The Ghost of Montpellier Meets the Samurai

Trajal Harrell’s sort-of West Coast Premiere,“The Ghost of Montpellier Meets the Samurai,” never really happens according to its choreographer. In fact, it started premiering in 2015 and “still won’t be ready for today’s performance,” announces Harrell from a front row  ...

The Realistic Joneses, SF

There is a lot of depth to be found in banality. Especially if you dig under the dialogue of a Will Eno play. A master wordsmith, Eno keeps things simple, accessible and really funny, while hinting at the big questions  ...

“The Soul’s Messenger”

For the final concert of the 21st Other Minds Festival, Meredith Monk Vocal Ensemble delivered a bare bones retrospective of a handful of Monk’s abundant and mesmerizing repertoire. It’s an oxymoron to say that this life long minimalist presented  ...

Macbeth, Berkeley

“Bubble bubble, toil and trouble” and for what? An evening of “sound and fury,” signifying, if not nothing, precious little. Expectation ran high for Berkeley Rep’s visually stunning, starry production of Shakespeare’s Scottish play. Helmed by the great American  ...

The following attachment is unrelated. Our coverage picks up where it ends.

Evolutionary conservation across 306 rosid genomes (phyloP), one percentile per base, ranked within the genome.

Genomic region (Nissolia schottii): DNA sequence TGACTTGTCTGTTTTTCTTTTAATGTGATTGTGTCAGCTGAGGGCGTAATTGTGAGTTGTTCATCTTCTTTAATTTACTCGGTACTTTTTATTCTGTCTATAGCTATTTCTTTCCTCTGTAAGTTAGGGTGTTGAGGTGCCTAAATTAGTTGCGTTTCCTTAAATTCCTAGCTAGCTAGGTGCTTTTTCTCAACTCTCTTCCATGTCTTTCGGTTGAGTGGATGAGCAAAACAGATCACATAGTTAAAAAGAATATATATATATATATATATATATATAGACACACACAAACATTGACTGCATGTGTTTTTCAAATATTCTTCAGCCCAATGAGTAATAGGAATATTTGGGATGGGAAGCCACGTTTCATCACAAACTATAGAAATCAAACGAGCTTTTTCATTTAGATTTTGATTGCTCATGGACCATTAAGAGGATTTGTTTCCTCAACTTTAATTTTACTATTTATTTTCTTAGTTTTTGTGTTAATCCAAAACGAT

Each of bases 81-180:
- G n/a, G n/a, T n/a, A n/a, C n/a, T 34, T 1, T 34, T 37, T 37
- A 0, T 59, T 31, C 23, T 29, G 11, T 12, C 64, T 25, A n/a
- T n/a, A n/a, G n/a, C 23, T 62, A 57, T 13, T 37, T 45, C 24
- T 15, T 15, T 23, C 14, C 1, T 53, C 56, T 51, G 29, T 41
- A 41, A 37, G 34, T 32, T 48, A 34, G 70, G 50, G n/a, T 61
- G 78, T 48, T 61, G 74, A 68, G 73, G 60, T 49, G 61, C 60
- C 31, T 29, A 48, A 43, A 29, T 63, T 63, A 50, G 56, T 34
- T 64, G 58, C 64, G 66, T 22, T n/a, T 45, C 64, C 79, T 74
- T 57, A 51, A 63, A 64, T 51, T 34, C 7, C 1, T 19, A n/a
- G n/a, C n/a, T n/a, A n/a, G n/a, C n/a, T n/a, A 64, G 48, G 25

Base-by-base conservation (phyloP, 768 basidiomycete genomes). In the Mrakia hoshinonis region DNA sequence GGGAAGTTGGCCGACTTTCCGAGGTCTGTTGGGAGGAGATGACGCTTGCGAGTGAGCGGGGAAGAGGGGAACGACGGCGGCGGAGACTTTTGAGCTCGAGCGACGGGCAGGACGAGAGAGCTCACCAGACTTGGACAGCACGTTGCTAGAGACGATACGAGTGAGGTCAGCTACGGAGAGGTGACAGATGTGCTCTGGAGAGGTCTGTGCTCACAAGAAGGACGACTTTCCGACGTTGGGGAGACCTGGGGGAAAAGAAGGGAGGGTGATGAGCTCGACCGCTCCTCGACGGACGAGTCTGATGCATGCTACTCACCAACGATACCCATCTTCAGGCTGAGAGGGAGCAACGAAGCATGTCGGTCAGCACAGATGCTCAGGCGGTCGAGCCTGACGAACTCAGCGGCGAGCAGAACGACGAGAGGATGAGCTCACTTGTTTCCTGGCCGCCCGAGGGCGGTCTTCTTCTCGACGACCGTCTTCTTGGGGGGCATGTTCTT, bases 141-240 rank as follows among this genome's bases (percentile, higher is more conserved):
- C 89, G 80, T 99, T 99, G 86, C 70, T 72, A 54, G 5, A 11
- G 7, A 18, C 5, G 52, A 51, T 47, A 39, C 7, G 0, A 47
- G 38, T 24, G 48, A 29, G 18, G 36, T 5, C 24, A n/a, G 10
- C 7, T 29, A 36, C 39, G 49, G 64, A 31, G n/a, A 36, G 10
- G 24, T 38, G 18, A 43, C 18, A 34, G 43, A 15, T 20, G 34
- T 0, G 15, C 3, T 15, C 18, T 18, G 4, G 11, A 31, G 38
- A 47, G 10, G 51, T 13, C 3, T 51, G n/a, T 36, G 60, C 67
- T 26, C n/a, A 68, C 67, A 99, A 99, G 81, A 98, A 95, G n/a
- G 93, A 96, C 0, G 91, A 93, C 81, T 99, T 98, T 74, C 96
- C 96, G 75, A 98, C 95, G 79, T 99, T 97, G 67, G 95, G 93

The Flick

  Annie Baker’s Pulitzer-winning script for "The Flick," newly opened at Steppenwolf Theatre, gives us a chance to get to know three people, underpaid workers in a movie theater in Worcester County, Massachusetts. Their story of the minimum-wage economy  ...

2666

The Goodman Theatre’s new production of “2666," adapted from the massive novel by the late Roberto Bolaño, takes five stories and threads them loosely together with a couple of mysteries that keep us wondering until the end. And the end  ...

Dirty Dancing

“Nobody puts baby in a corner!” the iconic line from “Dirty Dancing,” may have earned itself a place as the universal cry for women’s rights. That the show’s working class protagonist, Johnny Castle, speaks the line, poses no problem. On  ...

Little Erik

"Little Eyolf," one of Henrik Ibsen’s lesser plays, has been updated and up-ended by writer and director Mark Jackson in the Aurora Theatre’s world premiere production of "Little Erik." In re-writing Ibsen’s 1894 plot into a superficially contemporary story about  ...

Aubergine, Berkeley

Can a bowl of soup really save a life? Probably not, but it makes for some interesting speculation in Julia Cho’s “Aubergine,” a play about love and death, estrangement and reconciliation, immigration and assimilation and, most of all, food, developed  ...